I took Quiz, my young border collie, to the vets this afternoon for his annual check up and booster. It was a new vet, a young woman from one of the East European countries. She was very polite, spoke better English than most of my American friends and obviously knew her stuff. However, she told me that she had only been in the UK for two weeks.

Quiz has been scratching himself a lot recently. I had already ruled out fleas or the like and I was not surprised when the vet corroborated my chief suspicion that it was an allergic reaction to a recent change of meat in his diet from chicken to game. I asked the vet what meat she recommended I tried him on.

"Horse," she immediately replied.

With the help of the receptionist I explained the thing English people had about eating horse meat which was all completely new to her. It is amazing the huge differences in cultural norms that exist between even quite close neighbours and even in this supposedly international world.

Mind you, having said that, I used to work in a livery stables and on a farm when I was younger and when a horse needed to be "put out of its misery" a man from the local hunt kennels would come round, shoot the horse in the head on the spot and then cart the body off to be fed to the hounds.

So there are not only differences in cultures between nations and ethnic groups, there are also differences in culture within societies. Many of these differences are hidden from the general population probably on the basis that what they don't know won't make them go all naive and soppy.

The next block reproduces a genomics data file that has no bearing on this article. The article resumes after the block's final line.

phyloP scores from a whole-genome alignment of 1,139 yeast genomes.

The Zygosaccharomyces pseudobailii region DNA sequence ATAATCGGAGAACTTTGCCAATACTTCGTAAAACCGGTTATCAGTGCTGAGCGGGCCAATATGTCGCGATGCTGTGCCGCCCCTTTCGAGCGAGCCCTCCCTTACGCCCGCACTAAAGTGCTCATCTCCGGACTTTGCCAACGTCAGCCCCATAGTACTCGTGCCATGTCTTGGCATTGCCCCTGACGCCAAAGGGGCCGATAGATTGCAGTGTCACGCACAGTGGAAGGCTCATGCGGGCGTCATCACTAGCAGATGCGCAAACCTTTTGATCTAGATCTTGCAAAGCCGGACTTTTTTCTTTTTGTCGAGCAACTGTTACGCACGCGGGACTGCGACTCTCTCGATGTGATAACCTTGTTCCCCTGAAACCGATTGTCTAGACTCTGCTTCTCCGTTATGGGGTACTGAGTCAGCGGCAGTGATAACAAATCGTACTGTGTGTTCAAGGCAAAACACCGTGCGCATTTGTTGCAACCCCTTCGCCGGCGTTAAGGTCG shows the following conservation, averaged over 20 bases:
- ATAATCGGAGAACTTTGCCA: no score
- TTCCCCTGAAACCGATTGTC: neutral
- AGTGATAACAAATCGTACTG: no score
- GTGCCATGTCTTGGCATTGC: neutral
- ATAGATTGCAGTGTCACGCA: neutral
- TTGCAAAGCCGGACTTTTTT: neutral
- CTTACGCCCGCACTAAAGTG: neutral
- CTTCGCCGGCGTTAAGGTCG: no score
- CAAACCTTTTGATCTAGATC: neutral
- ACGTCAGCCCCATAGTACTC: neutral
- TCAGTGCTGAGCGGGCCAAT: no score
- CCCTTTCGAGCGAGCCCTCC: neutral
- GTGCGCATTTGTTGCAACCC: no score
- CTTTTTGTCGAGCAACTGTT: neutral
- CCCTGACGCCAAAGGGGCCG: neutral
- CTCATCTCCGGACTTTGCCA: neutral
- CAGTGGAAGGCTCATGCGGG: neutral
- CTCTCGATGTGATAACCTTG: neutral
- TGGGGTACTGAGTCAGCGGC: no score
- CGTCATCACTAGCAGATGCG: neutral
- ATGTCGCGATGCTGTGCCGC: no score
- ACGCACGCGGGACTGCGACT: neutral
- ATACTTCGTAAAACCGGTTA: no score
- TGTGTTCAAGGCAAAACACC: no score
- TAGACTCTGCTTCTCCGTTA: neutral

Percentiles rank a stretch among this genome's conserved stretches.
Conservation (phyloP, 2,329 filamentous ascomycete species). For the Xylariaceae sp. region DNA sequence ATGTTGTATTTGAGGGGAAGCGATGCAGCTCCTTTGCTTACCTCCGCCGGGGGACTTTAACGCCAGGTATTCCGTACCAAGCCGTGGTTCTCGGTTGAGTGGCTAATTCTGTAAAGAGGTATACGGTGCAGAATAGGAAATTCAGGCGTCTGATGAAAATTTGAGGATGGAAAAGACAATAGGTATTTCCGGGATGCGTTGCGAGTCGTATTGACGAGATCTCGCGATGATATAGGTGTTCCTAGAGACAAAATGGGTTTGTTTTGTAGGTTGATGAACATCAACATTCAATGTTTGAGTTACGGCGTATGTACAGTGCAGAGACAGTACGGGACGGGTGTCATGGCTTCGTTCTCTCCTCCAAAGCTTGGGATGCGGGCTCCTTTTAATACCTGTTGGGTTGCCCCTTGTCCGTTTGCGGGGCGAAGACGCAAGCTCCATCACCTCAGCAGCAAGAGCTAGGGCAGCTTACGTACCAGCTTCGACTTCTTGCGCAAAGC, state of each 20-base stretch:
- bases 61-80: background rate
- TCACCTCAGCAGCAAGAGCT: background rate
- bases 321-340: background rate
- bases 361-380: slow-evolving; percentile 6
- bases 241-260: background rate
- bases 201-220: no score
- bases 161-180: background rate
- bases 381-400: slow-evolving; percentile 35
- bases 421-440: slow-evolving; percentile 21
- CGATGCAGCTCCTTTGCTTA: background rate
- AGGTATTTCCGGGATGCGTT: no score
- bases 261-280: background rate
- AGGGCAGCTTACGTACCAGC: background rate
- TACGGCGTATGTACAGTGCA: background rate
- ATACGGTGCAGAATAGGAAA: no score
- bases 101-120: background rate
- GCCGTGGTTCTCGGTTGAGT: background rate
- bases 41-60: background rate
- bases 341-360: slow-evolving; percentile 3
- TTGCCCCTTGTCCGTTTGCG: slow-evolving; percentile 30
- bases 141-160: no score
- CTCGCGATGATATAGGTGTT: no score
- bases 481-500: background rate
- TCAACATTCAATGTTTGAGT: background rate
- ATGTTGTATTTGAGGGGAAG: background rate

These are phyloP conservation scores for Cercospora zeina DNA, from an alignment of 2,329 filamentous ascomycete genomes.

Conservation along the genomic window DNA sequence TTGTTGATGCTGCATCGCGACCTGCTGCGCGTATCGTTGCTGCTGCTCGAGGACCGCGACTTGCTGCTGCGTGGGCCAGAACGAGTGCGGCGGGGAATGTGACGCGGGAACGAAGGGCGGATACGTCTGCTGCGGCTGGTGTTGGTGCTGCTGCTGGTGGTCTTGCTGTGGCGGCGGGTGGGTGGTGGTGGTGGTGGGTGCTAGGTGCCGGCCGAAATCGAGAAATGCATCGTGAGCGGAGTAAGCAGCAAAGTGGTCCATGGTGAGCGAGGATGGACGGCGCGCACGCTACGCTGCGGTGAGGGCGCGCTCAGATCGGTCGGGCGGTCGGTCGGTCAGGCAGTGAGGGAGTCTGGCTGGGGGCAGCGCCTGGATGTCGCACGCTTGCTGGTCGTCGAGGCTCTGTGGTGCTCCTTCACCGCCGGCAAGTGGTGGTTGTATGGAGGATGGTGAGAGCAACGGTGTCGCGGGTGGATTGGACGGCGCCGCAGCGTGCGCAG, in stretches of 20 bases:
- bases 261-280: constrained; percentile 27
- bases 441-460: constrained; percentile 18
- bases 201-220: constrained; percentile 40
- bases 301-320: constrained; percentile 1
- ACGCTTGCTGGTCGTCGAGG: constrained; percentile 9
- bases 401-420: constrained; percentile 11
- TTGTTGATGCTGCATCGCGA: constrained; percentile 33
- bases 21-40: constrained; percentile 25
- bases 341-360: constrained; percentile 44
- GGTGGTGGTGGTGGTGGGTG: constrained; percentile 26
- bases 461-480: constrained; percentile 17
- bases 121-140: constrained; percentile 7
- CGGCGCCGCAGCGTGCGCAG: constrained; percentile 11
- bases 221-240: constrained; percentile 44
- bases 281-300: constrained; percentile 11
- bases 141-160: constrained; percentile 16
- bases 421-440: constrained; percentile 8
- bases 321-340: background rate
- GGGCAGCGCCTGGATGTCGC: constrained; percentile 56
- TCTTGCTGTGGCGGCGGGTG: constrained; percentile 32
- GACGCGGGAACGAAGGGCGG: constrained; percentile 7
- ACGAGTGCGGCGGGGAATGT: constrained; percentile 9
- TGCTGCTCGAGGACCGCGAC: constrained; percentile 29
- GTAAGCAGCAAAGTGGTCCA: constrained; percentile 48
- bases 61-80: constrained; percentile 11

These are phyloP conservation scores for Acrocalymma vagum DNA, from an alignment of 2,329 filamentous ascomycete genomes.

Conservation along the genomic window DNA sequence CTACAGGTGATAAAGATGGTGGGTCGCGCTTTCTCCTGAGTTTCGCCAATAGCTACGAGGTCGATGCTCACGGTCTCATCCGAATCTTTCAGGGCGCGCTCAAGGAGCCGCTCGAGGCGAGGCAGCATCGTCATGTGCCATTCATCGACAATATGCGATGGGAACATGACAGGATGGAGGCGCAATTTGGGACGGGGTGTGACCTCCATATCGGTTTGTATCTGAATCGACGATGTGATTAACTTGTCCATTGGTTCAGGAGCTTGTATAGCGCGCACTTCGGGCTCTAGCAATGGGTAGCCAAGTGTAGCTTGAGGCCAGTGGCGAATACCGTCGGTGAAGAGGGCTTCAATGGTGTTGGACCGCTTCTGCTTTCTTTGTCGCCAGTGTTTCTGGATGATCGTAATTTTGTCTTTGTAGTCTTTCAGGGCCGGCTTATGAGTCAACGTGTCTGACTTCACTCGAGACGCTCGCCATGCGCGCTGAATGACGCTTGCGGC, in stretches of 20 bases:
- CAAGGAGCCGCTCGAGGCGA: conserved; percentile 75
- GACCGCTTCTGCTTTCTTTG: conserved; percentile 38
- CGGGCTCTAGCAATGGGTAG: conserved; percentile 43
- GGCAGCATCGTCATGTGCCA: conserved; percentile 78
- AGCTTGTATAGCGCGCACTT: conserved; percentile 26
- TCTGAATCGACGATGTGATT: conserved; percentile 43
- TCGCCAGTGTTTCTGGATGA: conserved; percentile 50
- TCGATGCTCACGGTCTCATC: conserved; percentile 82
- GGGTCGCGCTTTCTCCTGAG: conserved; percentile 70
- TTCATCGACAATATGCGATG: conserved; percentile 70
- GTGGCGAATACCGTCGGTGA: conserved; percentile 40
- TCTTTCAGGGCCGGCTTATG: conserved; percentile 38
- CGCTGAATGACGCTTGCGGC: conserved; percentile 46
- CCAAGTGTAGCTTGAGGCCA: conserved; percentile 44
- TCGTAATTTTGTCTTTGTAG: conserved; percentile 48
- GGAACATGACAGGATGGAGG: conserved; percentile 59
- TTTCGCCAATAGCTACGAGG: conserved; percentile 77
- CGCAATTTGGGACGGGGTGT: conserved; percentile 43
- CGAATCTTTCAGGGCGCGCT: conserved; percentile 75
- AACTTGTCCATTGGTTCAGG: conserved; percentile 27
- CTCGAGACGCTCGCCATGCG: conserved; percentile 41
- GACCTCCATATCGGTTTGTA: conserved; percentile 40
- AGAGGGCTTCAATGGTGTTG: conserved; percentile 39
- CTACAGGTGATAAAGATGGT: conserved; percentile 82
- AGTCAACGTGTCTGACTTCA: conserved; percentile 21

1. May I ask what the “thing” is that English people have about eating horse meat?

    Americans aren’t ones for eating it either, but it does turn up in our commercially prepared dog foods.

    • Well, I don’t particularly like horses (I’ve worked with them and found them to be deliberately evil critters). But Mrs MP, who used to own them, says that it is to do with not eating your friends. She says it’s the same as with dogs. It’s sort of disloyal to eat a creature whose species is so loyal to humans.

    • Ah. I see. Well, my experiences of being around horses – I worked for/first learned to ride in an Arabian show stable, then a year later worked for an Appaloosa & Quarter Horse stable – were enormously positive. And I admit that from my first riding lesson, I felt completely at home in the saddle. But, yeah, you don’t eat your friends. Definitely not cool.